Where Does the Transatlantic Relationship Go from Here? | Wilson Center
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Where Does the Transatlantic Relationship Go from Here?

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A Wilson @50 Event

The U.S. decision to withdraw from the Iran nuclear deal has brought transatlantic relations to their lowest point since the Iraq War. Now, differences over Iran may exert a greater toll on relations if Washington imposes sanctions on European countries which trade with the Islamic Republic. Meanwhile, the European Union faces an increasingly assertive Russia and uncertainty over Brexit.

How can the U.S. and the EU manage these tensions – and are there opportunities for cooperation?


Selected Quotes


Jane Harman

“We fear that withdrawing from the JCPOA risks isolating the U.S. and making it harder for us to work with our allies on other challenges… Our allies are disappointed by the U.S. decision on the Paris Climate Accord and the abandonment of multilateral trade agreements. Our allies, especially those in Europe, helped construct the world order after World War II, and we will pay a huge price if they move to align elsewhere.”

“One of the unusual things, I thought, was the statement by our president before he backed out of the deal – that [Iran] was complying with the letter, but not the spirit, of the deal. 'The letter of the deal' is the deal, and the deal was only focused on nuclear weapons.”

Baroness Catherine Ashton

“My role in the whole of the negotiations was kind of coordination and moving the negotiations forward. This was an international agreement endorsed and supported through the UN Security Council, and its uniqueness was in part that it brought Russia and China, the U.S. and Europe together to find a solution to a problem. And I don’t think there’s ever been a discussion of that kind, or a negotiation of that kind, so it has something inherently fascinating, interesting, and really important about it.”  

“The question for those who remain… is whether they feel able to continue with an agreement which loses an incredibly important and vital partner, the United States of America, and whether, in fact, the message that it sends about international agreements requires them, in a sense, to try and find ways to continue with it. But bear in mind that the elements of the agreement that matter hugely in Iran, of course, are the economic ones. Economic agreements require business to engage, and business will make business decisions based on what it believes is in its own best interest.”

“In Hungary and Poland, I think the issue for all of us is to make sure that democracy works – to make sure that the values of the European Union holds dear and... are recognized to be the requirement, in a sense, of being part of the Union. And though that is very difficult to police in any real sense, to kind of make it clear and make it known, and be able to collaboratively work together to try and persuade nations or persuade governments or persuade individuals that move away from it.”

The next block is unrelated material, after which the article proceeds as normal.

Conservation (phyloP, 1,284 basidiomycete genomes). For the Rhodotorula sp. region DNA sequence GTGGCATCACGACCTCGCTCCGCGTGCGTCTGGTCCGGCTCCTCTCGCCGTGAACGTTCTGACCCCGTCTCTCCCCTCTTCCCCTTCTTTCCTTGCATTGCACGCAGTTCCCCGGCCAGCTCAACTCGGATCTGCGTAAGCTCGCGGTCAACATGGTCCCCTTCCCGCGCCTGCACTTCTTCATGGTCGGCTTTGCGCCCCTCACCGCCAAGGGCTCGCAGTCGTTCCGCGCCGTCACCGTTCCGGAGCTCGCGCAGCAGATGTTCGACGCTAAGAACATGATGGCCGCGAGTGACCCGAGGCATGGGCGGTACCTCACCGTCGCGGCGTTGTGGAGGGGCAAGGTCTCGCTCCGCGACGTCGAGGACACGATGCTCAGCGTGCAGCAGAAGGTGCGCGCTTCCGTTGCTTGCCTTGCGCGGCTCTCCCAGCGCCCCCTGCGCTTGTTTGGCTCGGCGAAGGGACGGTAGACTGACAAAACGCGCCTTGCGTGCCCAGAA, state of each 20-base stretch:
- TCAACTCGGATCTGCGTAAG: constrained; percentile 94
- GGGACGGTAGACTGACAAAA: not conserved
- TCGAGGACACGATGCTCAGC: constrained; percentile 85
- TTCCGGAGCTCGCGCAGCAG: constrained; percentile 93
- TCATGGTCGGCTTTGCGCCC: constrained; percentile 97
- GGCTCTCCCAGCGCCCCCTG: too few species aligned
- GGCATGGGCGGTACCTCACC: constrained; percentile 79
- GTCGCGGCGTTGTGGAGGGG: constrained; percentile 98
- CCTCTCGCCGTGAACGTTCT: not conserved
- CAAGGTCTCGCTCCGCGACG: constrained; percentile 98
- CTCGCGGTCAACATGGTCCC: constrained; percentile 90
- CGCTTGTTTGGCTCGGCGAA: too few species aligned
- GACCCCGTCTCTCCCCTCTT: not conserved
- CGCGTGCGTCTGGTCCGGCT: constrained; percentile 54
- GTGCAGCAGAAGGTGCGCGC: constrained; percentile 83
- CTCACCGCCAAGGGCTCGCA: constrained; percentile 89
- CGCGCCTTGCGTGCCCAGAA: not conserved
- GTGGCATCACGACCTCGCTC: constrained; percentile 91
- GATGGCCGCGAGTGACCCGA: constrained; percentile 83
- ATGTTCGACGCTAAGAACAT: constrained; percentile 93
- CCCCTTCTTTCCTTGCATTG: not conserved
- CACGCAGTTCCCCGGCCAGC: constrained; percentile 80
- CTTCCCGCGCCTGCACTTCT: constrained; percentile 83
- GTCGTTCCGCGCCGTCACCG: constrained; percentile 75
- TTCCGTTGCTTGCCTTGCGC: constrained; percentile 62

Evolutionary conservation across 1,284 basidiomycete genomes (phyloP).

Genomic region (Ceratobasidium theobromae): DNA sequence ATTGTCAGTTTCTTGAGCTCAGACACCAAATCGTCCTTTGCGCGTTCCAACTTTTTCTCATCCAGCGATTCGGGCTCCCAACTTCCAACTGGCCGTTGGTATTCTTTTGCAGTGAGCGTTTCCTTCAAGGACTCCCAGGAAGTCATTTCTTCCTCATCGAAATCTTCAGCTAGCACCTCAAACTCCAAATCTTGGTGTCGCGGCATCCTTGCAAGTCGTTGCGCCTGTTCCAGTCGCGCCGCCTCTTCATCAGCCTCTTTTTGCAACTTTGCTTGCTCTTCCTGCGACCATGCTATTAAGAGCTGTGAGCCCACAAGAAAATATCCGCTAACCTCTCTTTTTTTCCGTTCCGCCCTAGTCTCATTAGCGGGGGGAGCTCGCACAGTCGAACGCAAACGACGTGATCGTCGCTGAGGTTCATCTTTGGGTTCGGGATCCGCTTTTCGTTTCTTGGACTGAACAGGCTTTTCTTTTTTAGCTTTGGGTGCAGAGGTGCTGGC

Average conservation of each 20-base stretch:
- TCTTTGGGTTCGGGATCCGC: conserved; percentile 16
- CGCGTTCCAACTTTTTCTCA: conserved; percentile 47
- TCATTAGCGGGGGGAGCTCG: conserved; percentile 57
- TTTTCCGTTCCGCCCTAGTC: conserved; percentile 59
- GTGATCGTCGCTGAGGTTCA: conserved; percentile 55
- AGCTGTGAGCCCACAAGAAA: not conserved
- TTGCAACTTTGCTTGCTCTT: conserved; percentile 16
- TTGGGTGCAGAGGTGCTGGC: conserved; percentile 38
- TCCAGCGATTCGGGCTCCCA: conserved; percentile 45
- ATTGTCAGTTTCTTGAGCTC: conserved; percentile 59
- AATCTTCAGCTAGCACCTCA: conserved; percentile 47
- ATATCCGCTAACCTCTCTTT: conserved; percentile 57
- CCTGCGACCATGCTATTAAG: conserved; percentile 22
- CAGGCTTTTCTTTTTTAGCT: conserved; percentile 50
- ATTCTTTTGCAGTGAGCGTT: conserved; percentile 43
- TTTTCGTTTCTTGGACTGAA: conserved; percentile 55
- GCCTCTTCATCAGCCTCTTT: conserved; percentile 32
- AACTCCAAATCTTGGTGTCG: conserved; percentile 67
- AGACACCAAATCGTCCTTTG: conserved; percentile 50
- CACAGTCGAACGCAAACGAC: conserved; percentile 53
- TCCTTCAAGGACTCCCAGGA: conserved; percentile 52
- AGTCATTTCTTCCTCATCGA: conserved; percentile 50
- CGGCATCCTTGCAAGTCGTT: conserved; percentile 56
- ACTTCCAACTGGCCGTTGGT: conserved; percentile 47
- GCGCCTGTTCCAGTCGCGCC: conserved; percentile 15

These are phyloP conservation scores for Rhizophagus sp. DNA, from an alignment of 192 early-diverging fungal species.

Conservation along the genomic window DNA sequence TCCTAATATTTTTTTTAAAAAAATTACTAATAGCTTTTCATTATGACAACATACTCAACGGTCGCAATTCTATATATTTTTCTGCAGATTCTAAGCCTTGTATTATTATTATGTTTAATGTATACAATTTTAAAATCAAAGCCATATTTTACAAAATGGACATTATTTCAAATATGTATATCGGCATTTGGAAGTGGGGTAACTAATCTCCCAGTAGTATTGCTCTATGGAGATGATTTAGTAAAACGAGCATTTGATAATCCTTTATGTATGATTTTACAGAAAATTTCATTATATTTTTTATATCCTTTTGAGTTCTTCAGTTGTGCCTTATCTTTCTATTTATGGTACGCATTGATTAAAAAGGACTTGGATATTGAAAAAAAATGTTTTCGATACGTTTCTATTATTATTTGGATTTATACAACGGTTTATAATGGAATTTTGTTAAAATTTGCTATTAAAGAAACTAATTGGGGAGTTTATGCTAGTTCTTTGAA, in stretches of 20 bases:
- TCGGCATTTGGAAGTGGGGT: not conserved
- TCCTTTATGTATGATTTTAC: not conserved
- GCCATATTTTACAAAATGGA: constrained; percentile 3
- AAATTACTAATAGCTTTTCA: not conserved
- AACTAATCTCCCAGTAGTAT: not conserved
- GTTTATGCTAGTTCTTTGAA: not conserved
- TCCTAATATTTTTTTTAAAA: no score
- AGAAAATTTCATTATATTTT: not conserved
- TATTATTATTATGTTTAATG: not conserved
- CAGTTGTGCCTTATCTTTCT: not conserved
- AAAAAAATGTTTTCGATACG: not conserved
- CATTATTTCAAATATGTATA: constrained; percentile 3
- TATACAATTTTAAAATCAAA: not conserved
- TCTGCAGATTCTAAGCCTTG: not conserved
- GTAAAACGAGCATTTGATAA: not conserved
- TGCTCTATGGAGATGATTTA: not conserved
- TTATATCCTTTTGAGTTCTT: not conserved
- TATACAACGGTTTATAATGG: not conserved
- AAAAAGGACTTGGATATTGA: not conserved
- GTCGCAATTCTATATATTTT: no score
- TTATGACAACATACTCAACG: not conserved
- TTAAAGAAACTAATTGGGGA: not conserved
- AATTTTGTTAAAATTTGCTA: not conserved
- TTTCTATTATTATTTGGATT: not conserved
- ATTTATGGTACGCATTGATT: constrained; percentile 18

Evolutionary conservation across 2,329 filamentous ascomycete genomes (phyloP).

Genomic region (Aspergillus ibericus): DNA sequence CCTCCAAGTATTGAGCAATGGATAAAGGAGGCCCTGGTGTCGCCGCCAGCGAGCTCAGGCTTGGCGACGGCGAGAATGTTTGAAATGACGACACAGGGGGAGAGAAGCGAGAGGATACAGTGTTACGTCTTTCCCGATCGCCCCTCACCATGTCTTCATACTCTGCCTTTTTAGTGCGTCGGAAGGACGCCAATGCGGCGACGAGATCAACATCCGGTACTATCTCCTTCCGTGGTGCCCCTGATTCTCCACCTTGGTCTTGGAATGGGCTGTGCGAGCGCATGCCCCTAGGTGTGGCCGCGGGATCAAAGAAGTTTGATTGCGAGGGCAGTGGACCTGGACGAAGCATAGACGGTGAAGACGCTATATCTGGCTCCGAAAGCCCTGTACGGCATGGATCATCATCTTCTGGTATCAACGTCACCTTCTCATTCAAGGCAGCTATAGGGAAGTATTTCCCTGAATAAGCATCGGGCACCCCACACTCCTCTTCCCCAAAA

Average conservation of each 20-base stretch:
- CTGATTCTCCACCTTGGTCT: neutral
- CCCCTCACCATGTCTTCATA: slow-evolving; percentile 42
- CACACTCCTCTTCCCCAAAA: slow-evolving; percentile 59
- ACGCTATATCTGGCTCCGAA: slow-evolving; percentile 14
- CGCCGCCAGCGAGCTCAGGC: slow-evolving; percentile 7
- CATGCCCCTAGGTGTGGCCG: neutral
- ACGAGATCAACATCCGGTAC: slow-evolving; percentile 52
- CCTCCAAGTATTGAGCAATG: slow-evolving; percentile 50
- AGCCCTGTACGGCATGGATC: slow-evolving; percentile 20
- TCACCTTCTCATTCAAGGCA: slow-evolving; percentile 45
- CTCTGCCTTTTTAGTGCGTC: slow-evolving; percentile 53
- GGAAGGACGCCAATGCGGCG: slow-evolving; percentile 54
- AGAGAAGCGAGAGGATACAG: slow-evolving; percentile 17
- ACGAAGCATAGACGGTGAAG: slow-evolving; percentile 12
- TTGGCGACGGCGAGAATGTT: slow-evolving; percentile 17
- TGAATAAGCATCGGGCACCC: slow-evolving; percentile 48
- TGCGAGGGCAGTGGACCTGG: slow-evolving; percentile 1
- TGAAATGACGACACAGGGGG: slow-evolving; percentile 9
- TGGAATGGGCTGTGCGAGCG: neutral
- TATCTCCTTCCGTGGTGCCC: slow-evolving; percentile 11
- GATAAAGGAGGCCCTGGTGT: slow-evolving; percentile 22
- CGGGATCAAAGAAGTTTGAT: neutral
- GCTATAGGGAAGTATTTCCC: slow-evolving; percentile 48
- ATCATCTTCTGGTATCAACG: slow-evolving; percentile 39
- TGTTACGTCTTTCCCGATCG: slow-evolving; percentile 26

“Democracy, where people make informed choices, is the best thing we've got. In the end, that will be what will be sufficient, I believe, to make sure that Europe goes forward.” 

Ambassador David O'Sullivan

“I think the European position is very clear. It was decided and confirmed by the heads of state and government when they met in Sofia at the Western Balkans Summit, which is that as long as Iran continues to respect its side of the deal, the Europeans will do everything in their power to keep this deal alive. As Cathy says, however, I think the real question will be whether, from an Iranian perspective, if the deal is completely emptied of any economic benefits, then clearly there will be forces in Iran who would start to say, ‘Why are we doing this?’”

“We are not happy with the prospect of tariffs on steel and aluminum because we feel we face a common problem, which is overcapacity caused by over-investment in China. We are more than willing to work with the [U.S.] administration. Ironically, today in Paris, Cecilia Malmström, our trade negotiator, has met with Secretary Ross to discuss this issue; but [she] is also in a meeting with Ambassador Lighthizer and their Japanese counterpart on a trilateral – EU, U.S., Japan –approach to China on overcapacity. So, there is a little bit of schizophrenia, frankly, in some of this.”

“Brexit is the outlier because, I think, in the case of the U.K... there was always a deep hesitation about what was the nature of the European project, and that, I think, set the U.K. somewhat apart. We now have the unfortunate decision to leave, which we deeply regret; it’s a loss for us, certainly. But I think the issue of Brexit, unfortunately, has turned into more of a problem for the U.K. itself than for the 27 who, I think, take a fairly sanguine view.”